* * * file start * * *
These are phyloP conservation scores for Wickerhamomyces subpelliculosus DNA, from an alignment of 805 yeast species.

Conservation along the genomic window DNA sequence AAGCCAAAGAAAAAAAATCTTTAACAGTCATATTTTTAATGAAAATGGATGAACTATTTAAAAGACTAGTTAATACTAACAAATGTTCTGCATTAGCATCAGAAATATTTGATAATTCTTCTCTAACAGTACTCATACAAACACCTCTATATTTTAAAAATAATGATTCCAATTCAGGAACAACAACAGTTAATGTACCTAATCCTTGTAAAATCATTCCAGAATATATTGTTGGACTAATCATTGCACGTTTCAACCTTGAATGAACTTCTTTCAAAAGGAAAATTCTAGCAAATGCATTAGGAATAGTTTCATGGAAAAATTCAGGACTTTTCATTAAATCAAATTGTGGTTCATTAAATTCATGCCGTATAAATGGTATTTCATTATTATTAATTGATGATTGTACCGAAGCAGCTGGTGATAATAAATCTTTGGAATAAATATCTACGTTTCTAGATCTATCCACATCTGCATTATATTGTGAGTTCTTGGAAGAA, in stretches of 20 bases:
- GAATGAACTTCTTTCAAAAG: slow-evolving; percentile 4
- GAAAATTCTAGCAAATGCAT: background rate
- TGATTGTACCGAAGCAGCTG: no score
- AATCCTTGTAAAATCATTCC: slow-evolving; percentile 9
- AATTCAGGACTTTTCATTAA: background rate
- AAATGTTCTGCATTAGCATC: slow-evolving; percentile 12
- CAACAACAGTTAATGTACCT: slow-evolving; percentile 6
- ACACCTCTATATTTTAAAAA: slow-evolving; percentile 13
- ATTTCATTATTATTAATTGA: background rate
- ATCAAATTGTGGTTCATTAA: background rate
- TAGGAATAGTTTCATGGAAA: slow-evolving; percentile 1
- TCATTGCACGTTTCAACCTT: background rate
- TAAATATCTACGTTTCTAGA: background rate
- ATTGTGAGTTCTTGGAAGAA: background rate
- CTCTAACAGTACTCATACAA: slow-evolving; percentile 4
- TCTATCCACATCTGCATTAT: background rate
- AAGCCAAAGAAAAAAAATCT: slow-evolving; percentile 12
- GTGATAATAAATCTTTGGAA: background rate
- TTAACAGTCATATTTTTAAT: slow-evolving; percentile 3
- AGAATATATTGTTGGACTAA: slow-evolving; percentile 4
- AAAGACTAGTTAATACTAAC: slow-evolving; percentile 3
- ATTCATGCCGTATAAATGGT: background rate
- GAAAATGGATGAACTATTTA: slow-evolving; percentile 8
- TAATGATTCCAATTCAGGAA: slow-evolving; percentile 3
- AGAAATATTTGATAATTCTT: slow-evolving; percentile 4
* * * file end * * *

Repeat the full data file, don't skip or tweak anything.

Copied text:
These are phyloP conservation scores for Wickerhamomyces subpelliculosus DNA, from an alignment of 805 yeast species.

Conservation along the genomic window DNA sequence AAGCCAAAGAAAAAAAATCTTTAACAGTCATATTTTTAATGAAAATGGATGAACTATTTAAAAGACTAGTTAATACTAACAAATGTTCTGCATTAGCATCAGAAATATTTGATAATTCTTCTCTAACAGTACTCATACAAACACCTCTATATTTTAAAAATAATGATTCCAATTCAGGAACAACAACAGTTAATGTACCTAATCCTTGTAAAATCATTCCAGAATATATTGTTGGACTAATCATTGCACGTTTCAACCTTGAATGAACTTCTTTCAAAAGGAAAATTCTAGCAAATGCATTAGGAATAGTTTCATGGAAAAATTCAGGACTTTTCATTAAATCAAATTGTGGTTCATTAAATTCATGCCGTATAAATGGTATTTCATTATTATTAATTGATGATTGTACCGAAGCAGCTGGTGATAATAAATCTTTGGAATAAATATCTACGTTTCTAGATCTATCCACATCTGCATTATATTGTGAGTTCTTGGAAGAA, in stretches of 20 bases:
- GAATGAACTTCTTTCAAAAG: slow-evolving; percentile 4
- GAAAATTCTAGCAAATGCAT: background rate
- TGATTGTACCGAAGCAGCTG: no score
- AATCCTTGTAAAATCATTCC: slow-evolving; percentile 9
- AATTCAGGACTTTTCATTAA: background rate
- AAATGTTCTGCATTAGCATC: slow-evolving; percentile 12
- CAACAACAGTTAATGTACCT: slow-evolving; percentile 6
- ACACCTCTATATTTTAAAAA: slow-evolving; percentile 13
- ATTTCATTATTATTAATTGA: background rate
- ATCAAATTGTGGTTCATTAA: background rate
- TAGGAATAGTTTCATGGAAA: slow-evolving; percentile 1
- TCATTGCACGTTTCAACCTT: background rate
- TAAATATCTACGTTTCTAGA: background rate
- ATTGTGAGTTCTTGGAAGAA: background rate
- CTCTAACAGTACTCATACAA: slow-evolving; percentile 4
- TCTATCCACATCTGCATTAT: background rate
- AAGCCAAAGAAAAAAAATCT: slow-evolving; percentile 12
- GTGATAATAAATCTTTGGAA: background rate
- TTAACAGTCATATTTTTAAT: slow-evolving; percentile 3
- AGAATATATTGTTGGACTAA: slow-evolving; percentile 4
- AAAGACTAGTTAATACTAAC: slow-evolving; percentile 3
- ATTCATGCCGTATAAATGGT: background rate
- GAAAATGGATGAACTATTTA: slow-evolving; percentile 8
- TAATGATTCCAATTCAGGAA: slow-evolving; percentile 3
- AGAAATATTTGATAATTCTT: slow-evolving; percentile 4